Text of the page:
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Memorial Sept. 29 for long-time HL-W superintendent Fred Nus
Monday, Sept. 24, 2012
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By Jennifer Kotila
Staff Writer

HOWARD LAKE, MN – Fred Nus, the superintendent for Howard Lake-Waverly Schools from 1964 to 1980, passed away Aug. 29.

A memorial service will take place Saturday, Sept. 29 at 1:30 p.m. at Swanson-Peterson Funeral Home of Howard Lake, with a time of fellowship immediately following the service at the middle school cafeteria in Howard Lake.

Those who worked with Nus when he was the superintendent for the Howard Lake-Waverly School District remember him being a laid back, calm person who wanted the very best education for his students.

“He didn’t get too excited, regardless of the situation at the time,” recalled John Scheveck, who was the high school principal when Nus was superintendent. “His mind-set was, ‘OK, we’ll take care of it the best we can.’”

Early in his tenure as superintendent, the country schools were closing, and Howard Lake and Waverly were coming together as one district.

Curt Levang was hired to be the elementary and middle school principal in 1970. He shared that sentiment with Scheveck’s assessment of Nus.

“You didn’t have to worry about him coming down on you for something,” Levang said.

Nus placed Levang in charge of overseeing the consolidation of Howard Lake and Waverly in 1971 and ‘72.

“He turned it over to me, and expected me to take care of it,” Levang recalled. “That’s the kind of superintendent he was, he didn’t get in the way of getting things done.”

Although he checked everything over, and kept informed with what was happening, Nus expected Levang to be capable of completing the project with little supervision.

“He told me I could get all the glory, but also take the bumps if something didn’t work out,” Levang said.

Being a principal at HL-W was the first experience Levang had in administration, and he noted he was very lucky to have Nus as the superintendent when he started.

“Superintendents have a lot of garbage coming down on them,” Levang said. “[Nus] could take it and leave it on the desk, and not take it personally. I learned a lot about that from him.”

Scheveck remembers Nus as being an outstanding educator, who wanted the best education possible for the children attending HL-W, despite the financial constraints the district faced.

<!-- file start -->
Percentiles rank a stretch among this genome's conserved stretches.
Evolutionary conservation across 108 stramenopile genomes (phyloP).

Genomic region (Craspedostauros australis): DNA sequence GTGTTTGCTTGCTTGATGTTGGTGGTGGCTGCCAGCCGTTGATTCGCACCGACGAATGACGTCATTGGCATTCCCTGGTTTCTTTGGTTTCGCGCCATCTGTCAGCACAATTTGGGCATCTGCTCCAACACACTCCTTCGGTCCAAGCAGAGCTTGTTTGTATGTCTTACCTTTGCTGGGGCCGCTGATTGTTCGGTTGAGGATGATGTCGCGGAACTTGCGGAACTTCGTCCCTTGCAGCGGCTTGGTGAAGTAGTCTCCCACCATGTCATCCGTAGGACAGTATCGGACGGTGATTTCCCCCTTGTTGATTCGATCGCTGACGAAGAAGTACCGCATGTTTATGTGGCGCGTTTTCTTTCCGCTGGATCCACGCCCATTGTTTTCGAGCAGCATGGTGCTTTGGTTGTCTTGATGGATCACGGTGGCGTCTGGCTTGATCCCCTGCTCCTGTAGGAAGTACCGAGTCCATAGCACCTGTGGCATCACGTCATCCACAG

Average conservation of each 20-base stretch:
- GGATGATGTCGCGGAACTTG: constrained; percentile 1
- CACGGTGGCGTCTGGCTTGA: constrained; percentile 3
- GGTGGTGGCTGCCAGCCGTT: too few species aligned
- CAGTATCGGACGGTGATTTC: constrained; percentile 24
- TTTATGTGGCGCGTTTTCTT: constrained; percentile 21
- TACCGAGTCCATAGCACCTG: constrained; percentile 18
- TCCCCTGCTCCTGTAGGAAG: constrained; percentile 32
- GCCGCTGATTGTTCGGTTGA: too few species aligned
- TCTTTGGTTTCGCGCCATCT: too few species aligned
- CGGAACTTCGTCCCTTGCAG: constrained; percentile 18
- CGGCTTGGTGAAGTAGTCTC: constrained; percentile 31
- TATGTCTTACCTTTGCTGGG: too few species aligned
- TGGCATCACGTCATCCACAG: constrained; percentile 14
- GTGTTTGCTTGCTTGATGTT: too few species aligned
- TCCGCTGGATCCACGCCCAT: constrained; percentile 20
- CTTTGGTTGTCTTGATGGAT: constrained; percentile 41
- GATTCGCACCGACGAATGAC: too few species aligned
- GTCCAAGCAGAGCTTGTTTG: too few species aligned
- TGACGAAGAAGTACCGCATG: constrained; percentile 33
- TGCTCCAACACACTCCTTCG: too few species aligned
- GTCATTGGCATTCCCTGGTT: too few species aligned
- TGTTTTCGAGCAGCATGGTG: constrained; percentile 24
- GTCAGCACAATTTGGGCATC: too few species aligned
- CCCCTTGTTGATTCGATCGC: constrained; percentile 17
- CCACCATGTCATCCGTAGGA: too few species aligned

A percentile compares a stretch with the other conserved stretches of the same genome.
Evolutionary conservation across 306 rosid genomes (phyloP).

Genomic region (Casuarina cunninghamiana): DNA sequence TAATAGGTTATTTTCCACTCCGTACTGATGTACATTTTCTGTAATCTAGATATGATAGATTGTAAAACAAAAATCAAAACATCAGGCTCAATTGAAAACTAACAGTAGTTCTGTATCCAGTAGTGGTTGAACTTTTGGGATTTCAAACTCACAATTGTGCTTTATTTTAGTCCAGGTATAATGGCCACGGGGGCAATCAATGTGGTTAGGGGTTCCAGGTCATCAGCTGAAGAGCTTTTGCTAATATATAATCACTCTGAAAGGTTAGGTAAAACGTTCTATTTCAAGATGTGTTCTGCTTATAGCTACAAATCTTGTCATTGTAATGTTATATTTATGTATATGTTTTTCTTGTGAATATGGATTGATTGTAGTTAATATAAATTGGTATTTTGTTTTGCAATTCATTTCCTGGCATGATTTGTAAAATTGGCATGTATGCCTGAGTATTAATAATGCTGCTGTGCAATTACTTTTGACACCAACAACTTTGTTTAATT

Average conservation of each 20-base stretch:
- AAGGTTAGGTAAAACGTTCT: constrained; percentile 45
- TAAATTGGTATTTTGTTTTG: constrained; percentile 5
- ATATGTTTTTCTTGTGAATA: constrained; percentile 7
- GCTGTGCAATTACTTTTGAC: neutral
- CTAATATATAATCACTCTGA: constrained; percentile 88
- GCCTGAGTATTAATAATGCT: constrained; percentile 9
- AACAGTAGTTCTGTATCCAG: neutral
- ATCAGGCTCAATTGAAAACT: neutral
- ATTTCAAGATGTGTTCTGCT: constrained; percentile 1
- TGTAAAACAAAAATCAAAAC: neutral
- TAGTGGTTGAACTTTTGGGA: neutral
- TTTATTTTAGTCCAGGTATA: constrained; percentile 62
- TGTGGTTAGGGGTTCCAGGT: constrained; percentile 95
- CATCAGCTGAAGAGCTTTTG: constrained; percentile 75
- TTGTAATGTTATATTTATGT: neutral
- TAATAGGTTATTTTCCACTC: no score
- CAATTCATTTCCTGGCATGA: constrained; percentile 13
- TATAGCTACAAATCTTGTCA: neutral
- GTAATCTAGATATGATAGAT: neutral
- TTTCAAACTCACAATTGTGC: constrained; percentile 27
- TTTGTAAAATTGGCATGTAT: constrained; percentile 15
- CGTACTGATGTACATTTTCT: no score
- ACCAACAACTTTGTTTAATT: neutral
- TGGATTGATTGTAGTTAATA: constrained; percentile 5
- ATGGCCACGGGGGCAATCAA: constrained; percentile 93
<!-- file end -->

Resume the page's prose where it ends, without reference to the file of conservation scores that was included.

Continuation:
When Nus didn’t have the answer, he was willing to ask for help, even though that can be difficult sometimes, Levang noted.

“And he was always willing to listen to ideas, and was able to express what would work, and what would not work,” Levang added.

A few years ago, a number of long-time teachers who worked under Nus retired, Dave Metcalf being one of them. In the article about the retirements, Metcalf summed up Nus well as a superintendent.

“Nus, as superintendent, was generous to a fault. He wanted so very much for our students, and never wished to deny them any educational opportunity,” Metcalf said. “Under his guidance, some exceptional curricular, co-curricular, and extracurricular programs were established, encouraged, and nurtured until they flourished.”

“Though the constraints of controlling the purse strings required that he make tough decisions, Nus always did so with a ‘students first, education foremost’ attitude,” he added.

Although Nus put students and education foremost, he also liked to joke, remembers Judy Salonek. “Mr. Nus was a gentle giant with a big smile,” Salonek said. She was his last secretary, working for him for two years before his retirement.

“He didn’t mind being the brunt of his own jokes, and for years he was compiling stories of his life experiences where something usually went wrong – and it was always humorous,” Salonek said.

For instance, one year Nus had ordered a number of desk tops to replace those that were worn out – they were all left-handed.

Nus brought one of the desk tops with him to a meeting of fellow superintendents to see if any other schools could use them, who all had a good laugh over it.

“There were few takers for the desk tops, but a new award was born,” Salonek said.

The superintendents would vote on which of their peers had made the biggest blunder, that name was engraved on a plate attached to the desk top, and the superintendent had the privilege of displaying the plaque for the year.

“Well, needless to say, Mr. Nus came back with the award more years than not, and he displayed it proudly in his office,” Salonek said.

There was a Mr. Ness who was superintendent at Dassel-Cokato School when Nus was superintendent at HL-W. Once in awhile, Nus would get Ness’ mail.

“One day he came out of his office and he said, ‘I don’t mind them misspelling my name but this is the worst one yet.’ The letter was addressed to Mr. Fred Nuts,” Salonek said.

Two years before his retirement, community education was started in the district, and Margaret Marketon was hired as the director.

However, what she remembers is coming to help clean up after the fire that struck the school in 1975, when she was in college.

“That was really a big task, and Nus did a lot of work accommodating students and coordinating the Humphrey Hall addition,” Marketon recalled.

Following Nus’ retirement, he began substitute teaching at both the Howard Lake-Waverly-Winsted and Dassel-Cokato schools, which he did until 1998.

Many of the students who had him as a substitute teacher may recall how happy they were when they walked into a classroom Nus was teaching.

They knew they were in for a treat, because as soon as their school work was completed, Nus would round out the day by telling them an interesting tale.

“Mr. Nus had a great rapport with student and staff, and I believe his Laker Spirit echoes throughout the halls, even today,” Salonek said.

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